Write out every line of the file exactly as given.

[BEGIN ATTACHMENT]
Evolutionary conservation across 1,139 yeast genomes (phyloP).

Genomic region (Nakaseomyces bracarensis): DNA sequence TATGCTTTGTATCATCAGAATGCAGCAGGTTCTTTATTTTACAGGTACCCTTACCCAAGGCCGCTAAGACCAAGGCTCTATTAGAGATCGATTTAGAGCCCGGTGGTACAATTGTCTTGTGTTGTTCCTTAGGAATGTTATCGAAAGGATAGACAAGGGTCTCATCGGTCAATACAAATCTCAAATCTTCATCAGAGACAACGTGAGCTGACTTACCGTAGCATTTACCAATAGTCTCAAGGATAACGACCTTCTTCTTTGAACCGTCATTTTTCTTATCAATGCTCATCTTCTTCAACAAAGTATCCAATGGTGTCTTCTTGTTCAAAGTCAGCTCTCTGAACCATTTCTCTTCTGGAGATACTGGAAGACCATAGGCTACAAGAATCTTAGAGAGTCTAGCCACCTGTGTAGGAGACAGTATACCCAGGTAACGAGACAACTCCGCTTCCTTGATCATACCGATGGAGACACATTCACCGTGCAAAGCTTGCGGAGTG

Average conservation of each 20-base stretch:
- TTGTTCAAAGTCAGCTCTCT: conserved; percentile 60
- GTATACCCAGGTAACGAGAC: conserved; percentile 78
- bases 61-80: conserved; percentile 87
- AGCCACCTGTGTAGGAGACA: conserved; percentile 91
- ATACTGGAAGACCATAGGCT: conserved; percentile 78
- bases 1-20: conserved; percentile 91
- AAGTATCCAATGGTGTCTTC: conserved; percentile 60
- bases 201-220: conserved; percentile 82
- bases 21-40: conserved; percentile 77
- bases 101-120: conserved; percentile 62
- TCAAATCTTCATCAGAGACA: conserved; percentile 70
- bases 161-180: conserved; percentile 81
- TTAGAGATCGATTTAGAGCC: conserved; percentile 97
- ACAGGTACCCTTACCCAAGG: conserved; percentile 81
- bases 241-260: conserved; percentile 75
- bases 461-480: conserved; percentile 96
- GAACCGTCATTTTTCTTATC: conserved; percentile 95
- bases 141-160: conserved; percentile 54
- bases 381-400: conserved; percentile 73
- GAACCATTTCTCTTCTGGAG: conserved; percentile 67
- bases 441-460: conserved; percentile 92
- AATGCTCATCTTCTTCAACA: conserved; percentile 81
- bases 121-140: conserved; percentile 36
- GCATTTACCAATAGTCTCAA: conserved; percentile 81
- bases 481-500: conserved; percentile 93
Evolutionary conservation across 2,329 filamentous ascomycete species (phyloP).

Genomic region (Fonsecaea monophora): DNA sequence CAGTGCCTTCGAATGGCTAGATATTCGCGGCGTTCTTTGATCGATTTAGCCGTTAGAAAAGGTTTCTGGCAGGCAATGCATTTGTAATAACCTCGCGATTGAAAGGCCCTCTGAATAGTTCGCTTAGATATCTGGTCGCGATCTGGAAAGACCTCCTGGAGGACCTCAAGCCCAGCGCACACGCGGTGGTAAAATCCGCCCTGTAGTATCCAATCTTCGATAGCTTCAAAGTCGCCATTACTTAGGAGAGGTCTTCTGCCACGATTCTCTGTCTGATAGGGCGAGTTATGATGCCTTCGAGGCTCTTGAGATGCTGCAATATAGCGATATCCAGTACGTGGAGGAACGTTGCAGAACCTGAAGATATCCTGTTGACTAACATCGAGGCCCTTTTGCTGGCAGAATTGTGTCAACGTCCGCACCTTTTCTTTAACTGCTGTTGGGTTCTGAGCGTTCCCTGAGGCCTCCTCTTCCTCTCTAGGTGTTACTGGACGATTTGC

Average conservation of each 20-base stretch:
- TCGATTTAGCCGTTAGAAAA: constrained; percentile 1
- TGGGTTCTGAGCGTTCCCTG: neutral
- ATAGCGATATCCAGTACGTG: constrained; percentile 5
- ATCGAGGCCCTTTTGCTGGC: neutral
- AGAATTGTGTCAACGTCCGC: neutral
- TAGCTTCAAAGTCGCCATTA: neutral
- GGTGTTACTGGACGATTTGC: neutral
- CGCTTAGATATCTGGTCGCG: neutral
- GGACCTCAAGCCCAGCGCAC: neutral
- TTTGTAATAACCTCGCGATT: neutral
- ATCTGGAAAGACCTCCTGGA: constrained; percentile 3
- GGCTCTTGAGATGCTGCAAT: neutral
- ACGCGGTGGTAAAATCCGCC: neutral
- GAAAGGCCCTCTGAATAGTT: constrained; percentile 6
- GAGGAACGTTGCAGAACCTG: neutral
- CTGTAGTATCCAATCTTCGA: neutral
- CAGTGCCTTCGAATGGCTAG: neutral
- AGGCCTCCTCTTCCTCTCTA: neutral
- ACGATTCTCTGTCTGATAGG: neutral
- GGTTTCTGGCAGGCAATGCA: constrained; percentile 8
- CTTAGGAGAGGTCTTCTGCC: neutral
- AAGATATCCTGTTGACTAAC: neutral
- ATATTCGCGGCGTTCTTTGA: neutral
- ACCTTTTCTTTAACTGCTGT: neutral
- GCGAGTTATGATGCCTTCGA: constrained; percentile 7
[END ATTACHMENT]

Evolutionary conservation across 1,139 yeast genomes (phyloP).

Genomic region (Nakaseomyces bracarensis): DNA sequence TATGCTTTGTATCATCAGAATGCAGCAGGTTCTTTATTTTACAGGTACCCTTACCCAAGGCCGCTAAGACCAAGGCTCTATTAGAGATCGATTTAGAGCCCGGTGGTACAATTGTCTTGTGTTGTTCCTTAGGAATGTTATCGAAAGGATAGACAAGGGTCTCATCGGTCAATACAAATCTCAAATCTTCATCAGAGACAACGTGAGCTGACTTACCGTAGCATTTACCAATAGTCTCAAGGATAACGACCTTCTTCTTTGAACCGTCATTTTTCTTATCAATGCTCATCTTCTTCAACAAAGTATCCAATGGTGTCTTCTTGTTCAAAGTCAGCTCTCTGAACCATTTCTCTTCTGGAGATACTGGAAGACCATAGGCTACAAGAATCTTAGAGAGTCTAGCCACCTGTGTAGGAGACAGTATACCCAGGTAACGAGACAACTCCGCTTCCTTGATCATACCGATGGAGACACATTCACCGTGCAAAGCTTGCGGAGTG

Average conservation of each 20-base stretch:
- TTGTTCAAAGTCAGCTCTCT: conserved; percentile 60
- GTATACCCAGGTAACGAGAC: conserved; percentile 78
- bases 61-80: conserved; percentile 87
- AGCCACCTGTGTAGGAGACA: conserved; percentile 91
- ATACTGGAAGACCATAGGCT: conserved; percentile 78
- bases 1-20: conserved; percentile 91
- AAGTATCCAATGGTGTCTTC: conserved; percentile 60
- bases 201-220: conserved; percentile 82
- bases 21-40: conserved; percentile 77
- bases 101-120: conserved; percentile 62
- TCAAATCTTCATCAGAGACA: conserved; percentile 70
- bases 161-180: conserved; percentile 81
- TTAGAGATCGATTTAGAGCC: conserved; percentile 97
- ACAGGTACCCTTACCCAAGG: conserved; percentile 81
- bases 241-260: conserved; percentile 75
- bases 461-480: conserved; percentile 96
- GAACCGTCATTTTTCTTATC: conserved; percentile 95
- bases 141-160: conserved; percentile 54
- bases 381-400: conserved; percentile 73
- GAACCATTTCTCTTCTGGAG: conserved; percentile 67
- bases 441-460: conserved; percentile 92
- AATGCTCATCTTCTTCAACA: conserved; percentile 81
- bases 121-140: conserved; percentile 36
- GCATTTACCAATAGTCTCAA: conserved; percentile 81
- bases 481-500: conserved; percentile 93
Evolutionary conservation across 2,329 filamentous ascomycete species (phyloP).

Genomic region (Fonsecaea monophora): DNA sequence CAGTGCCTTCGAATGGCTAGATATTCGCGGCGTTCTTTGATCGATTTAGCCGTTAGAAAAGGTTTCTGGCAGGCAATGCATTTGTAATAACCTCGCGATTGAAAGGCCCTCTGAATAGTTCGCTTAGATATCTGGTCGCGATCTGGAAAGACCTCCTGGAGGACCTCAAGCCCAGCGCACACGCGGTGGTAAAATCCGCCCTGTAGTATCCAATCTTCGATAGCTTCAAAGTCGCCATTACTTAGGAGAGGTCTTCTGCCACGATTCTCTGTCTGATAGGGCGAGTTATGATGCCTTCGAGGCTCTTGAGATGCTGCAATATAGCGATATCCAGTACGTGGAGGAACGTTGCAGAACCTGAAGATATCCTGTTGACTAACATCGAGGCCCTTTTGCTGGCAGAATTGTGTCAACGTCCGCACCTTTTCTTTAACTGCTGTTGGGTTCTGAGCGTTCCCTGAGGCCTCCTCTTCCTCTCTAGGTGTTACTGGACGATTTGC

Average conservation of each 20-base stretch:
- TCGATTTAGCCGTTAGAAAA: constrained; percentile 1
- TGGGTTCTGAGCGTTCCCTG: neutral
- ATAGCGATATCCAGTACGTG: constrained; percentile 5
- ATCGAGGCCCTTTTGCTGGC: neutral
- AGAATTGTGTCAACGTCCGC: neutral
- TAGCTTCAAAGTCGCCATTA: neutral
- GGTGTTACTGGACGATTTGC: neutral
- CGCTTAGATATCTGGTCGCG: neutral
- GGACCTCAAGCCCAGCGCAC: neutral
- TTTGTAATAACCTCGCGATT: neutral
- ATCTGGAAAGACCTCCTGGA: constrained; percentile 3
- GGCTCTTGAGATGCTGCAAT: neutral
- ACGCGGTGGTAAAATCCGCC: neutral
- GAAAGGCCCTCTGAATAGTT: constrained; percentile 6
- GAGGAACGTTGCAGAACCTG: neutral
- CTGTAGTATCCAATCTTCGA: neutral
- CAGTGCCTTCGAATGGCTAG: neutral
- AGGCCTCCTCTTCCTCTCTA: neutral
- ACGATTCTCTGTCTGATAGG: neutral
- GGTTTCTGGCAGGCAATGCA: constrained; percentile 8
- CTTAGGAGAGGTCTTCTGCC: neutral
- AAGATATCCTGTTGACTAAC: neutral
- ATATTCGCGGCGTTCTTTGA: neutral
- ACCTTTTCTTTAACTGCTGT: neutral
- GCGAGTTATGATGCCTTCGA: constrained; percentile 7